Note that the rhetorical strategy for convincing someone that something is false if they believe it to be true doesn't differ in any way for any P. I could just as easily have argued against your sapphire worldview using the same methods. The exasperation of someone forced to use the third option is an indication of two things: how hard it can be to change someone's mind when it is made up, and how futile the argumentation can become, full of impotent sound and fury. No matter what I think of such a person, I cannot convince him that P by hurling invective at his belief or his justification.

My example P of a red sky is a bit simplistic on more than one count, of course. Anyone who asserts P can expect to reap a blue whirlwind, and we'd say he deserved it. How could anyone think the sky is anything but blue? Totally unjustified, irrational, nay immoral, that anyone would believe that P! On the other hand, even if there were such a person, we wouldn't waste our time arguing the point; believing such a thing is weird but not necessarily dangerous. Also, a binary notion of belief isn't realistic. I know that we all believe a great many things, each to a different degree and based on varying quantities of Pure Uncompromising ReasonTM, life experiences, intuition, what somebody told me, etc. Some examples on my current continuum of belief:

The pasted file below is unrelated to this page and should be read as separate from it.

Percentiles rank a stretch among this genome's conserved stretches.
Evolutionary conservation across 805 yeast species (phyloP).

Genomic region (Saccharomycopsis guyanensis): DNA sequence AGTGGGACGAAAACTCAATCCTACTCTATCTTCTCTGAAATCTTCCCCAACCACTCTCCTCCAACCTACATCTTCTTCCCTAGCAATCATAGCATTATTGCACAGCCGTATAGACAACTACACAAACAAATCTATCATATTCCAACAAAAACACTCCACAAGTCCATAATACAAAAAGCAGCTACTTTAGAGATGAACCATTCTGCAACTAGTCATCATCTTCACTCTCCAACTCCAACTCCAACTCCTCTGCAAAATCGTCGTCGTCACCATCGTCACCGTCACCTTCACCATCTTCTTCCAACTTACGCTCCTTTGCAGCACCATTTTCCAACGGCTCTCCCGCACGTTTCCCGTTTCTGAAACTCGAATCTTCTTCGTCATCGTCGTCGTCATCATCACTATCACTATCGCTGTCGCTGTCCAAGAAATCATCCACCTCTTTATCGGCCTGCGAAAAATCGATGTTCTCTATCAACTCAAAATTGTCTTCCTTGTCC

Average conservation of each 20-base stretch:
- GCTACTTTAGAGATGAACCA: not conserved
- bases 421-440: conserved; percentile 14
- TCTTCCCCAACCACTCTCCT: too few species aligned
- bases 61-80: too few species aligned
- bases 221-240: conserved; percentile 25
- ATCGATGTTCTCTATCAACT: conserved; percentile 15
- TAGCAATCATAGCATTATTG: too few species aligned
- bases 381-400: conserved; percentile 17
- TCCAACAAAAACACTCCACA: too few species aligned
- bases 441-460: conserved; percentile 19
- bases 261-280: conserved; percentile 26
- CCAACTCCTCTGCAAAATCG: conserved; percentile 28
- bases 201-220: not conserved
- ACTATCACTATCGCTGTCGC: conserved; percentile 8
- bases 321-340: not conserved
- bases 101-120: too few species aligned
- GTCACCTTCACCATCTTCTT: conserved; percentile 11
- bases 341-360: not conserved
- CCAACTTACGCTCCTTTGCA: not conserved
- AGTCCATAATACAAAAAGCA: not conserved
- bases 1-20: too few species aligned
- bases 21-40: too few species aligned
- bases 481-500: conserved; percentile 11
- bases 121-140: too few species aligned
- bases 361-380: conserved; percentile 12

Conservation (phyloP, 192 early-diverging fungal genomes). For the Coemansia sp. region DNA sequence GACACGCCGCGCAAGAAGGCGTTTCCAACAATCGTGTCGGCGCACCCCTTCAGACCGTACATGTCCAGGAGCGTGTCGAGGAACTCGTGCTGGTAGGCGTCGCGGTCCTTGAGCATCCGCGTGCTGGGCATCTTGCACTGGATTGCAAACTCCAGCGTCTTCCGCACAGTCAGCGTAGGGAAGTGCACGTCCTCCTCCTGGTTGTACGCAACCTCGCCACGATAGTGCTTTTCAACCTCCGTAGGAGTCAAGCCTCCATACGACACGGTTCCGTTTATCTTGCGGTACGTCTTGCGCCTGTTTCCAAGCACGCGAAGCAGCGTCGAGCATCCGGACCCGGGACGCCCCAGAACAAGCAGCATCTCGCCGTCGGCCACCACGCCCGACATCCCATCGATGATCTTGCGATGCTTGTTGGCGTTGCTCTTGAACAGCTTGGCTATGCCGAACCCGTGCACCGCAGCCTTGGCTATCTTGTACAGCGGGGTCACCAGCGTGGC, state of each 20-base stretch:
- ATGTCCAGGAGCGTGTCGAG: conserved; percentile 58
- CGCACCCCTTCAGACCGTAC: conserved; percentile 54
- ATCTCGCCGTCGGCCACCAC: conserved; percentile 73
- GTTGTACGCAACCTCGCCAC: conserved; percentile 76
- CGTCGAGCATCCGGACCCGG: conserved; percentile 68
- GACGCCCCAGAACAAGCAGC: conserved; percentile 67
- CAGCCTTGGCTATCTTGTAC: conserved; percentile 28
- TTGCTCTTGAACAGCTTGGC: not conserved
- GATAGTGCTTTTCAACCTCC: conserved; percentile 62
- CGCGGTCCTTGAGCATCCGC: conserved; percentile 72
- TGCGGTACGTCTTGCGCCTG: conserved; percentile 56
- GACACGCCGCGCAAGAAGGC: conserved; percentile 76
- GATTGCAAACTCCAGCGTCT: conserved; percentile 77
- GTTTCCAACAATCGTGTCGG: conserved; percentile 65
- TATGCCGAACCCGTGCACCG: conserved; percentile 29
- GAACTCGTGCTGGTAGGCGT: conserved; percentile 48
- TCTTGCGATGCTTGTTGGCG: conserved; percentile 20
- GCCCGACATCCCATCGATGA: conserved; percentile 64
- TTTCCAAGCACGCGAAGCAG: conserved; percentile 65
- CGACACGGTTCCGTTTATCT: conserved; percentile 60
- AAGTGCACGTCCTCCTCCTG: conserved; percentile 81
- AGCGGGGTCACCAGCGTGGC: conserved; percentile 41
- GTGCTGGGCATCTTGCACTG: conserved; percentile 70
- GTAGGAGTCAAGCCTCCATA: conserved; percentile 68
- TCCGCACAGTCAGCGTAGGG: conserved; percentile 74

Along this continuum of belief that forms my unique noetic system, there are countless propositions, some consciously placed, others unconsciously sorted. It is in this messy world -- the real one -- that the above rhetorical strategy is usually employed, but to no better effect. Take P to be "speed limits save lives." We can find people who assert P and others who assert ~P in this case. It is an issue that has social value much beyond that of the red/blue sky debate, for persuasion of most people to ~P if P is true will, by extension, cost lives. And most people don't believe P or ~P nearly as strongly as they believe the sky is blue. This is an important issue where reasonable people differ but could be persuaded to change sides if presented with strong evidence for or against. Do we see any consensus emerging from the speed limit question? Far from it! Surf the Net and you'll find "speed kills" zealots who blame the speed-hungry auto industry and the Feds for lack of oversight, as well as unrepentant (and paranoid) speeders who say limits are a front for greedy actuaries and municipalities. Each group has its own favored studies and reasons for why the other studies are wrong, even suspect. Motives of the opposition figure prominently. At times it seems people are more interested in arguing the intrinsic worth (or lack thereof) of speed limits than attempting to chart their consequences.